Musician and Songwriter
How's it going? Welcome to my world. It's not the real world, but it's the only one I know. If you're looking for GS the orchestral conductor or GS the champion surfer, you're in the wrong place. If you're looking for the guitarist songwriter guy who used to be in a band with his brother, you're bang on the mark.
". . . . and like I told the newspaper man, it's not every day a good tune falls out of your head. Sometimes you find something to write about, sometimes you don't. You know, it could be a quirky bit of fun, or maybe a dance number. Another time it might be a message straight from the heart. I've no idea how it all works. It's just about getting hold of an idea and taking it somewhere. Know what I mean?" And he said, "Yeah".
"An act of peace in a war ravaged and crowded room of music."
Ian Hall, Liverpool Sound and Vision.
"Nowhere on this latest release, WIRELESS CONNECTION, do we see an artist pretending to be twenty again, but rather we see a mature musician utilising his distinctively weathered voice to deliver a dozen highly personal songs"
Allan Wilkinson, Northern Sky Magazine.
Big thanks to friends old and new for the help and good vibrations that did so much to keep things rolling along. I've signed the album over to "MIG Music", a label based in Hanover, Germany. They came into the picture pretty late in the game, and I knew going with them would hold up the release, but they struck me as a good bunch of guys and they said all the right things, so I thought, "OK, why not?"
It's out and about and we're on the promo case, telling the world all about it. Good to hear it's picking up airplay here and there and had some nice reviews.
Available for download from amazon from 6th October, 2017.
On the evening of Saturday, February 19th, 1977, Tim Renwick, Willie Wilson, my brother, Iain, and I, collectively known as The Sutherland Brothers and Quiver, or, sometimes, just SBQ, took to the stage at the Winterland Ballroom, San Francisco. The crowd were up for a good time, and so were we. What we didn't know at the time was the show was being recorded and before we headed back to the hotel that night a guy handed a tape reel over to Willie. Long forgotten, he came upon the tape again quite recently, checked it out and found that it had somehow survived the years and still sounded pretty good. We've had it mastered for release as a download, a souvenir of a memorable night way out west in one of rock n' roll's truly iconic venues. It's now out and about and available through iTunes, amazon mp3, spotify and all those other music download places, to anyone who might like to check it out.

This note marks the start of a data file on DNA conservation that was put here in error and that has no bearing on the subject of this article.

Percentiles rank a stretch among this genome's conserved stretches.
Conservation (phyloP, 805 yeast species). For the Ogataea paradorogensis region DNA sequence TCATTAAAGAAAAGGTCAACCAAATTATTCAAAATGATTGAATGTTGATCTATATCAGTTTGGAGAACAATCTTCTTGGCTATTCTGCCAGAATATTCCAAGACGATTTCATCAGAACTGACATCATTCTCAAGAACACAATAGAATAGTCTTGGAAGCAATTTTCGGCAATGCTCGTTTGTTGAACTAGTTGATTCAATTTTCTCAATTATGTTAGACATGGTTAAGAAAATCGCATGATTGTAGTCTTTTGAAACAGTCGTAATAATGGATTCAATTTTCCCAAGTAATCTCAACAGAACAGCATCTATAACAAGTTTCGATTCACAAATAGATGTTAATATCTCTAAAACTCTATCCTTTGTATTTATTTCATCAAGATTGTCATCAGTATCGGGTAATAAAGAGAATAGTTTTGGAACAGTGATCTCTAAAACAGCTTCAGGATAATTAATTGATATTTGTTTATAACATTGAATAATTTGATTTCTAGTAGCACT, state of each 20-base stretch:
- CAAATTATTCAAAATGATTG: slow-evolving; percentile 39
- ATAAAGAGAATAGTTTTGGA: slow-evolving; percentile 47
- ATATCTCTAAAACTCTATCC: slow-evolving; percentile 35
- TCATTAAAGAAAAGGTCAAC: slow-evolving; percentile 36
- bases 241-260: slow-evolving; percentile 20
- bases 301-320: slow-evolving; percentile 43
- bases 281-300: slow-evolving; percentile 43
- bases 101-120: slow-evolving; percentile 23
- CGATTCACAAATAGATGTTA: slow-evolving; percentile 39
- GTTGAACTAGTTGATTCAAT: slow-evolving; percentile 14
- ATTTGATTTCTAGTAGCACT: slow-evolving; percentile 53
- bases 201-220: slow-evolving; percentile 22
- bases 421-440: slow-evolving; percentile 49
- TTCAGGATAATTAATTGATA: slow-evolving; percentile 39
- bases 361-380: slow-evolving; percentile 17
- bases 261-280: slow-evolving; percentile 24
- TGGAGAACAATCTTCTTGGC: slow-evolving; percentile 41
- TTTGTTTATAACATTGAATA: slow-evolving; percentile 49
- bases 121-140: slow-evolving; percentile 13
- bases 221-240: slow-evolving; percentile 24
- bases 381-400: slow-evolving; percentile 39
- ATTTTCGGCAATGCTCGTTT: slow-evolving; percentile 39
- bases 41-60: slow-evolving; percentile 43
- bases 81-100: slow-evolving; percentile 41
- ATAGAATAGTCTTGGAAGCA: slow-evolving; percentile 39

A lot of water's gone under the bridge since I first came face to face with a Neumann U87. I remember it well. The band set up in a cosy little semi-circle in the middle of Island's Number One Studio, the big one at their HQ in Basing Street. Armed with a Fender Jaguar and the raw valve power of my AC30, I was ready to take on the world! What a glorious feeling it was. Could there be a better job anywhere on the planet? No, I don't think so! London was the coolest music town in the world, Notting Hill was the coolest place in London, and there we were, right in the middle of it all. Awesome!
In the 1960s and 70s
it was straight forward. You learned how to play, got a band together,
gigged around for a while and then went off to the big city to look for
a deal. The last bit was pretty random, a game with no obvious rules.
After trying our luck with a couple of A and R men in the West End (still waiting to
hear from those guys) Muff Winwood gave my brother and I our first real break.
He signed us to Island, produced our first records and taught us loads
about the record bizz. Getting a deal with Island at that time was much more than just getting a record deal. It meant that what we were doing had been approved by a whole bunch of people who loved music, knew what they were doing and were tuned right in to what was going on. Not sure if I ever said thank you. So, if you happen
to be reading this Muff, thanks very much!
Some of you may find "The Sutherland Brothers" website of interest. It was put together by Brian Mathieson, a diamond geezer who knows much more about us than we do. I see someone has also just set up a Sutherland Brothers and Quiver facebook page. Not sure who's behind that one, but I have my suspicions. I had a look and there are some interesting old photos on there that brought back a lot of really good memories. I sometimes forget just how lucky I've been through the years to make music with such a lovely bunch of people.
By all means drop me a line. Always delighted to hear from you: email@example.com